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‘Outcasts’ to be screened

On Thursday, Sept. 28, at 7:30 p.m., there will be a special screening of “Outcasts” by Grassroots Films in the Grand Maple Ballroom of the Davis Center at the University of Vermont. “Outcasts” is a powerful new documentary from Grassroots Films that shows the work of the Franciscan Friars of the Renewal as they serve the poor in some of world’s toughest neighborhoods. This moving film depicts the realities of life as experienced by drug addicts, women engaged in prostitution, people dying of AIDS, prisoners and others in desperate situations –- along with the efforts of the Franciscan Friars to share hope in Christ with them. 
In addition to the film, there will be time for questions for friars and one of the film’s producers and to learn about ways to get involved in outreach to those in need in the local community.
Prior to the screening, there will be a Holy Hour with the Franciscan Friars of the Renewal at the Catholic Center at the university at 6 p.m.
The event is co-sponsored by Joseph’s House, the Catholic Center and the Catholic Student Association at the university. Tickets are required for the event and can be picked up at The Catholic Center, Davis Center and the Cathedral of the Immaculate Conception.
For more information, call 802-951-4290 or 802-862-8403 or visit outcaststhemovie.com.

Solidarity with refugees, immigrants

The Catholic Center at The University of Vermont in Burlington hosted a Feb. 23 evening of prayer in solidarity with the 65 million refugees and immigrants throughout the world.
At a time of uncertainty for those seeking refuge and peace in the United States, students wanted to take a stand. Participants in the vigil were able to light a candle, say a prayer, write a message to the refugees in the community or send a letter to a politician.
Brianna O’Brien, a senior environmental studies major and an organizer of the event, sought to create a space for those who regularly attend Mass and events at the Catholic Center and for others to stand together, grow in empathy and have an opportunity to reflect on “the reality of the plight of millions of refugees and even more immigrants all over the world.”
Between 30 and 50 people attended. 
“I have been fortunate to travel quite a bit and have had the opportunity to hear and see foreigners’ perspectives of the United States and the desire that so many people have to come here,” O’Brien said. “I have seen first hand some of the situations that people are trying to escape, and it is heart-breaking to me.”
She understands foreign policy and immigration laws are not simple issues, “but recent political events have shed light on the plight of these struggling people,” she said. “I took this to be an appropriate time to host this vigil.”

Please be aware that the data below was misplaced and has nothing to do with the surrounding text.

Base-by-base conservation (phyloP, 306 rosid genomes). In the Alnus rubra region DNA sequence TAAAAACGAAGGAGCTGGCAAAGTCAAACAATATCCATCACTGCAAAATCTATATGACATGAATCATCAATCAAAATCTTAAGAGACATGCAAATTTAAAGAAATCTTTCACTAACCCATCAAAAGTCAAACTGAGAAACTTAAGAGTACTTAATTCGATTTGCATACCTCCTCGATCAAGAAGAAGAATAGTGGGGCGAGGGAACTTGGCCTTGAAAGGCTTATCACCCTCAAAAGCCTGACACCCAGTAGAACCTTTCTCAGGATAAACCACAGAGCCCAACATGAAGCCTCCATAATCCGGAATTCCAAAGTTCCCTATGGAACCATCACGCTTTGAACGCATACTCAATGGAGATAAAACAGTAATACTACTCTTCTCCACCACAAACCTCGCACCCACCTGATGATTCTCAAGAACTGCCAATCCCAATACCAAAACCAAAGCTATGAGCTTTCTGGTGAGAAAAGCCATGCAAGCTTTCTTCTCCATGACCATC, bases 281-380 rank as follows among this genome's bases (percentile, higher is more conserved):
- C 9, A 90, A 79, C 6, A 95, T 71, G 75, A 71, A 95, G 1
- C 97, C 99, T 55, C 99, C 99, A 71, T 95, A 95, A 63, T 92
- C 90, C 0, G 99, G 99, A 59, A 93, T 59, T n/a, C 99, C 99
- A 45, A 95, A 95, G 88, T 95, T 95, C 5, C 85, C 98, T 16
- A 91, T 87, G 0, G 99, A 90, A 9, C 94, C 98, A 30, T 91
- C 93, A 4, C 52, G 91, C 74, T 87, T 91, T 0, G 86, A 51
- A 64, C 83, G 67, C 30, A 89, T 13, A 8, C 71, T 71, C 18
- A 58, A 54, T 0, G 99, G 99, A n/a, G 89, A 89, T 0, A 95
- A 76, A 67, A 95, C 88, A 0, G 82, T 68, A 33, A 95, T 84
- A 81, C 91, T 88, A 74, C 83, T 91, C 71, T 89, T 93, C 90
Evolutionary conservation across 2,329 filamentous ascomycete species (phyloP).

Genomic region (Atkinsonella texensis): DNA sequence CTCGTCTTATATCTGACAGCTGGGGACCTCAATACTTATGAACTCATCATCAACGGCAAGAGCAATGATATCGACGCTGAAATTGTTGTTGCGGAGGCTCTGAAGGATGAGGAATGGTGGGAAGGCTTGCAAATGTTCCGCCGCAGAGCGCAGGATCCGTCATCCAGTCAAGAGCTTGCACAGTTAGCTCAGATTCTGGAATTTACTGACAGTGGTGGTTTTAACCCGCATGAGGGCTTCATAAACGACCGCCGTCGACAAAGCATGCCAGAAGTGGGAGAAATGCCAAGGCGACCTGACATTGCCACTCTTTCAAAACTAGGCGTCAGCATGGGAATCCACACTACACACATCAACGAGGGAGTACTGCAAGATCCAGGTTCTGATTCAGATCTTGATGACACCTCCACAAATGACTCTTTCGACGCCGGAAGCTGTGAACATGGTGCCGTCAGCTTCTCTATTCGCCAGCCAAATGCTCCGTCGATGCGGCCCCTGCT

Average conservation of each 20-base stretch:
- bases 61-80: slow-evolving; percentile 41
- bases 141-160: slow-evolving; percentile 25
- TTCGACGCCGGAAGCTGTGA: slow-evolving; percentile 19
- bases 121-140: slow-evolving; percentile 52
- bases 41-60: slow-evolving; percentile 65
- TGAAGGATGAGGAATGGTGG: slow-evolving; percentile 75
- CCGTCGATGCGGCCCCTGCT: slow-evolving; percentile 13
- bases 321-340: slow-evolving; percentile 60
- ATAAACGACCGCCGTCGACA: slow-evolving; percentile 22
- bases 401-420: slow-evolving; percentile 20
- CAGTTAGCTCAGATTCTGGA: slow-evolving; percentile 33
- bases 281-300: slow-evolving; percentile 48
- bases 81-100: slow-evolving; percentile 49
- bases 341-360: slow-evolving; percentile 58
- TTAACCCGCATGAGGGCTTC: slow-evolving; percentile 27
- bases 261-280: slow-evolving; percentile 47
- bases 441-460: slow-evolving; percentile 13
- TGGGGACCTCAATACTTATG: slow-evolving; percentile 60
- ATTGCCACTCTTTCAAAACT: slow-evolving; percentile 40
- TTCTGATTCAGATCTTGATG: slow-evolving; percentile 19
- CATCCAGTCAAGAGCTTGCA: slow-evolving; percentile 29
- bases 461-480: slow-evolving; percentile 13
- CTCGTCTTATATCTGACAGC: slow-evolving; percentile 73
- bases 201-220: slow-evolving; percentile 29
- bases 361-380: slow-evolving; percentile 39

O’Brien said it is important to stand in solidarity with refugees because “there is so little we can do to help.” But standing together saying, “I care about you,” “This issue matters to me,”  “Your safety and health are important to me” is, for her, a way to demonstrate that the “dignity of these peoples’ lives is something that we have concerned ourselves with in some capacity.” 

Salvation Army dinners

University of Vermont students are responding to the Gospel command to serve others by preparing and serving dinners at the Salvation Army in downtown Burlington.
Twice a month during the school year students prepare and serve mixed vegetable salad and macaroni and cheese with ham; the Salvation Army provides the dessert.
They do the prep work on Thursday evenings at the Catholic Center, then return for cooking and final preparations before heading to the Main Street meal site to serve the meal; they plan to serve about 120 people in need.
“There is definitely a heart for service at UVM,” said Father Dwight Baker, director of the Catholic Center. The students “definitely witness to our faith in Christ and put our faith into action.”
During any given week during the school year, an average of about 20 students are involved in the meal program sponsored by the Catholic Center.
Nora Ghostlaw, a senior from Hanover, Mass., majoring in elementary and special education, has been involved in preparing meals for the Salvation Army since the end of her first year at the university. “When I first signed up to help cook and serve, I thought it would be a great way to not only get further involved in the Catholic Center but also a great way to give back to the Burlington community,” she said. “The guests that come through are so appreciative of the meal that we serve, and it is an amazing feeling to play a small part in helping the Salvation Army.”
Students from the center have been cooking and serving meals at the Salvation Army for about 10 years; for about eight years before that they served only.
Funds for the meals come from a grant from the Bishop deGoesbriand Appeal, supported by the parishes of the Diocese of Burlington.
The cheese for the macaroni and cheese is donated, and sometimes the pasta is too.
“Living on a college campus can seem like living in a bubble at times, with practically everything you need at your fingertips, but going out into Burlington and serving at the Salvation Army can really pop that bubble,” Ghostlaw said. “It is very easy to get caught up in the busyness of college life, but it is important to always take a step back to see what is happening in the world around you. I think as Catholics we are called to serve others in the likeness of Jesus and out of the goodness of our hearts, and we are so fortunate to have the amazing opportunity to do just that at the
Salvation Army.”
Taking time out of a busy schedule to cook and serve a meal “is a great way to take a step back and think about what we are really here for,” she said. “I think it can help put things in life into perspective for students.”
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